Rush Takes Things Slow In Studio

By Chris Macias, Sacramento Bee, September 11, 2002, transcribed by pwrwindows

During four years, the progressive-rock power trio known as Rush had ground to a halt. In 1997, the daughter of drummer Neil Peart was killed in a car accident. Less than a year later, Peart's wife succumbed to cancer.

While Peart recovered from his double dose of tragedy, Geddy Lee recorded a solo album and guitarist Alex Lifeson concentrated on producing bands. Rush had splintered in three different directions, and there was some question as to whether the group would join forces again.

But Rush has arisen a new. The band, which is nearing 30 years on the music scene, released an album in May (Vapor Trails). Rush is also back on the concert trail.

Rush's dark days, it seems, are over.

"In the summer of 2000, we weren't very optimistic," said Lifeson, in a recent phone interview. "Neil's recovery was very difficult and it seemed like he was going into a darker period. Geddy and I started to keep ourselves busy in other areas. Inside I felt that this was it, and it was unlikely that Neil would want to comeback.

"For us, it was a matter of when (Neil) was ready, and if that day would ever come. But he surprised us all. When it arrived, we sat down and talked about working again."

Reviving Rush, however, required some delicacy. The previous few years were an emotional drain, and the band members had to find its musical groove after being dormant for so long. So instead of jumping into Vapor Trails, Rush rekindled its chemistry in a slow burn.

"We went into the studio in January (2001), and slowly started putting it together," Lifeson said. "For the first two weeks, we didn't do anything but talk. We fiddled around with equipment and then started writing. It was a couple of months before we got any material that was leading us in a direction."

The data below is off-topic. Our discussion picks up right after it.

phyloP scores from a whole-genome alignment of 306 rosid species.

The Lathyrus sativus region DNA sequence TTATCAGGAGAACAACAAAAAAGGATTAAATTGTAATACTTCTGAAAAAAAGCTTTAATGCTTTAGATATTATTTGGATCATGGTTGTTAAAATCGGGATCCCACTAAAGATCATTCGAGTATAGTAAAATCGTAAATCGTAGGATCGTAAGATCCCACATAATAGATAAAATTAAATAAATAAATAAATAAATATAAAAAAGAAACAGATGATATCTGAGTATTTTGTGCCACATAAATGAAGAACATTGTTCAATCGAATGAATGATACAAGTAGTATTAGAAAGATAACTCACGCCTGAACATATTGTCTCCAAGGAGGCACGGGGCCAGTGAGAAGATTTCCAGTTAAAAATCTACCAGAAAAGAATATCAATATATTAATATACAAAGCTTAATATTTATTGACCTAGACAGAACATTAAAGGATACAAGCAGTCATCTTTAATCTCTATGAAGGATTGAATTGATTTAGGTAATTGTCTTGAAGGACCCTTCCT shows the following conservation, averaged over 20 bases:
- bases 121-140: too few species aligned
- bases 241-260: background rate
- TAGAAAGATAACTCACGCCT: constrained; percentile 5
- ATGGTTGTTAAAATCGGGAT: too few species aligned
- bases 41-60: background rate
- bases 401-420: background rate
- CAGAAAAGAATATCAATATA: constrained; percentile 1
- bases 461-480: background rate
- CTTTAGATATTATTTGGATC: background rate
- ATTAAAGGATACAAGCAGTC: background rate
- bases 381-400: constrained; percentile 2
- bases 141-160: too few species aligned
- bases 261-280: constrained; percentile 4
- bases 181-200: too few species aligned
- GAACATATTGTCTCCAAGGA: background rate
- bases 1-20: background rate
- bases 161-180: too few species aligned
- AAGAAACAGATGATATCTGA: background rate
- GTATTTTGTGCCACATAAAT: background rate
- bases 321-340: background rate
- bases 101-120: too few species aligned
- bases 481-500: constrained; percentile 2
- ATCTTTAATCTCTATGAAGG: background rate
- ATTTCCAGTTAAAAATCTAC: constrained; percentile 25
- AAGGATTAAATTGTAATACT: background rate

In total, Rush spent 14 months working on Vapor Trails - about three times longer than the band had ever spent recording an album. Still, Rush came out of this extended session with a bare-knuckles sound. Juicy guitar solos and sinewy keyboard lines - both Rush trademarks - are virtually nonexistent on Vapor Trails. Lee'susual helium-voiced wails are also toned down, and the band favors straight-ahead rhythms over its normal flair for tricky time signatures.

"We decided not to have restrictions on time (in the studio),"Lifeson said. "We needed to do something fresh in approach, and we didn't want to work like we had in the past. We thought this was a great time to be more organic. I didn't think (guitar solos) were an important feature in songs. It was more important to get an instrumental thing happening with Geddy and Neil."

On its current tour, the band is playing only a handful of tunes from Vapor Trails. So Rush is digging way back into its catalog for its nearly three-hour show.

But to reach back into Rush's days of yore, the band members needed to shed some musical rust.

"We'd gone through a lot of rehearsals, and for the first three weeks we sounded like a really bad Rush tribute band," Lifeson said. "And then we sounded like an OK Rush tribute band for a couple weeks. It wasn't until the last week or two of full production rehearsals that we sounded anything like we're supposed to sound."

But Rush's return has met belated critical respect. Though the band has sold more than 35 million records, Rush's high-concept albums and epic overtones had long been slagged by music critics. Reviews forVapor Trails and the latest Rush tour, however, have been wholly positive.

"It feels nice because we feel so strongly about the record," Lifeson said. "We've always had a funny relationship with a lot of rock writers. But we are what we are. We've always done exactly what we think we should be doing and what makes us happy. It may not be trendy, or mainstream, or cool. But maybe after everything we've been through, and the fact we're still around 28 years later, we're getting, begrudgingly, some respect.

"In a lot of ways, we feel stronger than ever," Lifeson added. "I think this whole tragic event in Neil's life really brought us close together and our support of him is something he's never going to forget. We all have a friendship that runs really deeply. We're just lucky to be able to work together."